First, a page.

If the first dead band function 86 was eliminated and a true integrator used in the first integration function 87, small errors continue to accumulate over time until an error threshold eventually is reached. However, when determining the fault thresholds for functions 91 and 92, it is helpful to consider the leaky first integration function 87 as a true integrator over a relatively small time period. In this way, the thresholds can be considered as a maximum allowable distance error after the velocity error is integrated. The dead band limits, cutoff frequency and gain of the first integration function 87, and the fault detection thresholds are parameters that are determined and adjusted for the particular type of machine in order to ensure proper operation.

A clear ERROR command can be produced by the system controller 70 and applied to reset the first integration function 87 to zero. This avoids the accumulation of errors over a prolonged period of machine operation from producing continuous speed fault declarations.

The second branch 83 is similar to the first branch 82, except the second selection function 93 renders the second branch active only when the velocity command is negative (i.e. a boom lower command). In other words, the velocity ERROR value is passed into the second branch 83 only upon occurrence of a negative velocity command, otherwise a zero value is applied to the downstream components in the second branch which thereby is disabled from indicating a fault condition. The output of the second selection function 93 is applied unadjusted to a second dead band function 94 which produces an output that is applied to a leaky second integration function 95. The results of that latter function are then applied to a second units converter 96 to generate a signal representing the error in terms of a position. That position error then is compared by third and fourth threshold functions 97 and 98 of a second threshold operation 99 to a negative over speed threshold and a negative under speed threshold, respectively. When one of those negative thresholds is exceeded, a negative over speed fault indication or a negative under speed fault indication is generated.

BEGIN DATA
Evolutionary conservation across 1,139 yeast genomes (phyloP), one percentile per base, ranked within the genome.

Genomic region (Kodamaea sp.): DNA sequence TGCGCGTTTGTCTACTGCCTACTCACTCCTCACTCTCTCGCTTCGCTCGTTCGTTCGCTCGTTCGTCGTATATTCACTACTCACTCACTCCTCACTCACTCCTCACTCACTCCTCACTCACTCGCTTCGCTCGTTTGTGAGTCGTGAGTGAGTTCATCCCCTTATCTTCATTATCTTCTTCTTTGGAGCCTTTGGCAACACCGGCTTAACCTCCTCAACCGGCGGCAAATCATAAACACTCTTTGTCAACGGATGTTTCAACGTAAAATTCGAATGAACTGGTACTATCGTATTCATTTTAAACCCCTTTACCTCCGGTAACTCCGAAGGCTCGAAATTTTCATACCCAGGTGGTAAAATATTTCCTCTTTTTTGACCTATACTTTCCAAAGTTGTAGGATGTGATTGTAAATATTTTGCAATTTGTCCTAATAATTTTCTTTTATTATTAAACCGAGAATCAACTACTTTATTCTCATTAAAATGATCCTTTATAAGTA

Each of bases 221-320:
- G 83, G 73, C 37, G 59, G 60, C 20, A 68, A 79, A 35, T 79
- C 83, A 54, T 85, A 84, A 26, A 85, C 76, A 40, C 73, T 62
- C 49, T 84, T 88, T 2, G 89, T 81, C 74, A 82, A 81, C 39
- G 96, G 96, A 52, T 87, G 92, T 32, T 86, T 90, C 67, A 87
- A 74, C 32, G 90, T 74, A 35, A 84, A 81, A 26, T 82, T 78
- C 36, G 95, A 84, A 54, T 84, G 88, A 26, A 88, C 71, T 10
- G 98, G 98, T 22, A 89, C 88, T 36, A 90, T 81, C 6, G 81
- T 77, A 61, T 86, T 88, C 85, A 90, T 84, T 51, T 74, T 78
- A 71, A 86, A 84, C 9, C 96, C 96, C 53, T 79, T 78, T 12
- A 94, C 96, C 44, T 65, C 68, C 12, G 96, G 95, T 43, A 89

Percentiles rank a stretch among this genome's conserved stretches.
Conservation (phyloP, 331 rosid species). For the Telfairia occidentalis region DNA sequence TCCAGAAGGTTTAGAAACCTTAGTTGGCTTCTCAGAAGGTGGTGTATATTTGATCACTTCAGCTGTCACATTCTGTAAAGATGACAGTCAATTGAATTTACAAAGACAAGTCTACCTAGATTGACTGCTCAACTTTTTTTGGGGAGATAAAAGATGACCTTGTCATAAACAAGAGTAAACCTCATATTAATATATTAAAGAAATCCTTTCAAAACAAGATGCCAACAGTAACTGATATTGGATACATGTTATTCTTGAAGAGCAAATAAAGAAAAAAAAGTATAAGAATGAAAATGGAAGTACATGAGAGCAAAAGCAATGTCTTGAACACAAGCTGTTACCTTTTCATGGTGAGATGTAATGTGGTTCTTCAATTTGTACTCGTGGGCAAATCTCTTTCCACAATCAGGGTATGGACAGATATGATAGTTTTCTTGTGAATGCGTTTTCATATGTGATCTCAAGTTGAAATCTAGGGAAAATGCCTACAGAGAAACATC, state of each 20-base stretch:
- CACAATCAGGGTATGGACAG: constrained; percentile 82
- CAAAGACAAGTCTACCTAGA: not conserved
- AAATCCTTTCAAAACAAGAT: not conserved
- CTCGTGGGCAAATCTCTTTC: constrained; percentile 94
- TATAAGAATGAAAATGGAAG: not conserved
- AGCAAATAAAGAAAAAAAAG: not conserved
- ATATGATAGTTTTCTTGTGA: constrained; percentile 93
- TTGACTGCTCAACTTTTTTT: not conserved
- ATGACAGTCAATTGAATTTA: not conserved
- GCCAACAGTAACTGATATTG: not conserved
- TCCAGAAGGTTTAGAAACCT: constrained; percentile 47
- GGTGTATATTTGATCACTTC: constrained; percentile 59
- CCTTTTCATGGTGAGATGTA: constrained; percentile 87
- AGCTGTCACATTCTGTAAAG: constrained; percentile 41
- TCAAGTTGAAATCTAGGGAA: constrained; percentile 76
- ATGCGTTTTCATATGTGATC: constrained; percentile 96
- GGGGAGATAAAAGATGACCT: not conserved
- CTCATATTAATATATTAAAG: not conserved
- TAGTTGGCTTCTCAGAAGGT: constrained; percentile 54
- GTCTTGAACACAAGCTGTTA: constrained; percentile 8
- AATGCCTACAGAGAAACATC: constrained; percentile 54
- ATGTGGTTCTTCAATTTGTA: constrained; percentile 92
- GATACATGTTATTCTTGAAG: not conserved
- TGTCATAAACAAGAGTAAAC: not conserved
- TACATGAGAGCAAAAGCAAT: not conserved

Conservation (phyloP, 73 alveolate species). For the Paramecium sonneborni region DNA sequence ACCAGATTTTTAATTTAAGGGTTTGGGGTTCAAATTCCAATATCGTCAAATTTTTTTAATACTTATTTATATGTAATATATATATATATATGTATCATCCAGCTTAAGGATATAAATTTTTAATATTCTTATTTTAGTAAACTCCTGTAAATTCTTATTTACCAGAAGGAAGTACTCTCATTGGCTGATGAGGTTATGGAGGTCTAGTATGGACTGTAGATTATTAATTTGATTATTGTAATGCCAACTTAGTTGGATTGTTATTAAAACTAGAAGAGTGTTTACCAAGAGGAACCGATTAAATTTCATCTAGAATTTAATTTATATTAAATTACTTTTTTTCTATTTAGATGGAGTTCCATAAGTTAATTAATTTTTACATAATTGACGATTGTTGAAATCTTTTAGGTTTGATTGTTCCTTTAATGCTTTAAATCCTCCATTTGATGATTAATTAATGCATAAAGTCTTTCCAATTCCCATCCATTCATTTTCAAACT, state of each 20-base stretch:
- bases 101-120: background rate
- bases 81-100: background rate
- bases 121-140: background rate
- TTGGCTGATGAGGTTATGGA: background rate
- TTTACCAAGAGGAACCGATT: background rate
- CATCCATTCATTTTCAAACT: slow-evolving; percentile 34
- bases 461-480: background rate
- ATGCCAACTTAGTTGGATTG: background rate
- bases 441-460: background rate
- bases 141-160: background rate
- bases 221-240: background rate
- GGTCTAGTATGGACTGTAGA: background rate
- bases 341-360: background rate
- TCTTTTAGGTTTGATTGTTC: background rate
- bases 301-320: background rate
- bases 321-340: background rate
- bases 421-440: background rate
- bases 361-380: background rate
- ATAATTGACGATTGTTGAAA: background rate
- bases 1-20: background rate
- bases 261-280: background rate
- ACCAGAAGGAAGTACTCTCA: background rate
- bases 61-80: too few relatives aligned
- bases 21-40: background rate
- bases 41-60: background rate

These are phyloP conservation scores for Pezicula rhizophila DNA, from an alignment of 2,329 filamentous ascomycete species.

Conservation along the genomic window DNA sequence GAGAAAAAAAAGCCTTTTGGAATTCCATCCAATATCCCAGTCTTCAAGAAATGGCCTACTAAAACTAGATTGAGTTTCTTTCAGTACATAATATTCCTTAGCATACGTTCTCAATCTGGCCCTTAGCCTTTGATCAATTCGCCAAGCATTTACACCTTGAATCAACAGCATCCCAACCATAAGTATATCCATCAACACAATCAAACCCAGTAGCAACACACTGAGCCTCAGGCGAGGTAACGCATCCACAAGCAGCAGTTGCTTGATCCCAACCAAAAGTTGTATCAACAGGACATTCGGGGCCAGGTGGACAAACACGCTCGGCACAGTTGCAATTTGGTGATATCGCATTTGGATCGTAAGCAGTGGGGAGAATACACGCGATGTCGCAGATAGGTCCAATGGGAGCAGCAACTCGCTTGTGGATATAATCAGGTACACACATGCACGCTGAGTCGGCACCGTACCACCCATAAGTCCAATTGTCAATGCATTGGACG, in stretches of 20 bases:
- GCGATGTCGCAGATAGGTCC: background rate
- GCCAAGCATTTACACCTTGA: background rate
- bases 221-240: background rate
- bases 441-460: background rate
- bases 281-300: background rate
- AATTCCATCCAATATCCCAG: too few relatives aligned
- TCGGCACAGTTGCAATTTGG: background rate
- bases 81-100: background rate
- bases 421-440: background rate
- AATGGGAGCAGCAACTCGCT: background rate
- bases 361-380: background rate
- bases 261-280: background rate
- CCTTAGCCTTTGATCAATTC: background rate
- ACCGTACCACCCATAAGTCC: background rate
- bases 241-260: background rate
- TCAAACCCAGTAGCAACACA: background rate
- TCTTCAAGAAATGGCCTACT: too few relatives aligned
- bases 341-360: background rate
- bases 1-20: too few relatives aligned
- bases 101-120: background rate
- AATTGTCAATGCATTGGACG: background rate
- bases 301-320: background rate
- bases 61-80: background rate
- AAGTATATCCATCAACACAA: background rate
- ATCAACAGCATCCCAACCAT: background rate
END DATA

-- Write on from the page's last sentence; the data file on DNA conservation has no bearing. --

It also should be understood that a particular machine may not require all the positive and negative over speed and under speed fault indications, as one or more of them may not correspond to a potentially hazardous condition.

The system controller 70 responds to the fault indications from the velocity fault detection routine 80 by taking the appropriate corrective action. For example, in response to an over speed fault condition, the system controller 70 operates the two isolation valves 60 and 62 for the boom cylinders 22, thereby stopping any motion of the boom assembly 12. As noted, these isolation valves are located in close proximity to the respective boom cylinders 22 and thus prevent fluid from exiting the head chambers 57 should the hose connecting those cylinders to the valve assembly 50 burst. A similar safeguard occurs if the first or fourth valve 51 or 54 fails in the open position. In place of the isolation valves, a mechanical stop on the load holding side of the actuator could be activated to arrest motion of the boom assembly 12.

The foregoing description was primarily directed to a preferred embodiment of the invention. Although some attention was given to various alternatives within the scope of the invention, it is anticipated that one skilled in the art will likely realize additional alternatives that are now apparent from disclosure of embodiments of the invention.

Referenced by
Citing PatentFiling datePublication dateApplicantTitle
US7853382 *Sep 29, 2006Dec 14, 2010Deere & CompanyLoader boom control system
US8833067Apr 18, 2011Sep 16, 2014Caterpillar Inc.Load holding for meterless control of actuators
EP2123594A1 *May 23, 2008Nov 25, 2009BT Products ABIndustrial lift truck with speed control
WO2009141242A1 *May 11, 2009Nov 26, 2009Bt Products AbIndustrial lift truck with speed control
Classifications
U.S. Classification73/114.79
International ClassificationG01P3/44
Cooperative ClassificationB66F9/0655, B66F9/22, B66F17/003
European ClassificationB66F17/00B, B66F9/22, B66F9/065T
Legal Events
DateCodeEventDescription
Apr 25, 2014REMIMaintenance fee reminder mailed
Apr 5, 2012ASAssignment
Owner name: JPMORGAN CHASE BANK, N.A., AS COLLATERAL AGENT, WI
Free format text: SECURITY AGREEMENT;ASSIGNOR:HUSCO INTERNATIONAL, INC.;REEL/FRAME:027999/0495
Effective date: 20120330
Mar 28, 2012ASAssignment
Effective date: 20120319
Free format text: ASSIGNMENT OF ASSIGNORS INTEREST;ASSIGNOR:INCOVA TECHNOLOGIES, INC.;REEL/FRAME:027947/0558
Owner name: HUSCO INTERNATIONAL, INC., WISCONSIN
May 29, 2009ASAssignment
Owner name: JPMORGAN CHASE BANK, N.A., AS COLLATERAL AGENT, WI
Free format text: SECURITY AGREEMENT;ASSIGNOR:INCOVA TECHNOLOGIES, INC.;REEL/FRAME:022746/0844
Effective date: 20090501
Mar 19, 2009ASAssignment
Owner name: INCOVA TECHNOLOGIES, INC., WISCONSIN
Free format text: ASSIGNMENT OF ASSIGNORS INTEREST;ASSIGNOR:HUSCO INTERNATIONAL, INC.;REEL/FRAME:022416/0422
Effective date: 20090303
Jul 31, 2007ASAssignment
Owner name: HUSCO INTERNATIONAL INC., WISCONSIN
Free format text: ASSIGNMENT OF ASSIGNORS INTEREST;ASSIGNORS:TABOR, KEITH A.;BERTOLASI, BRIAN R.;REEL/FRAME:019626/0370;SIGNING DATES FROM 20070727 TO 20070730
Free format text: ASSIGNMENT OF ASSIGNORS INTEREST;ASSIGNORS:TABOR, KEITH A.;BERTOLASI, BRIAN R.;SIGNING DATES FROM 20070727 TO 20070730;REEL/FRAME:019626/0370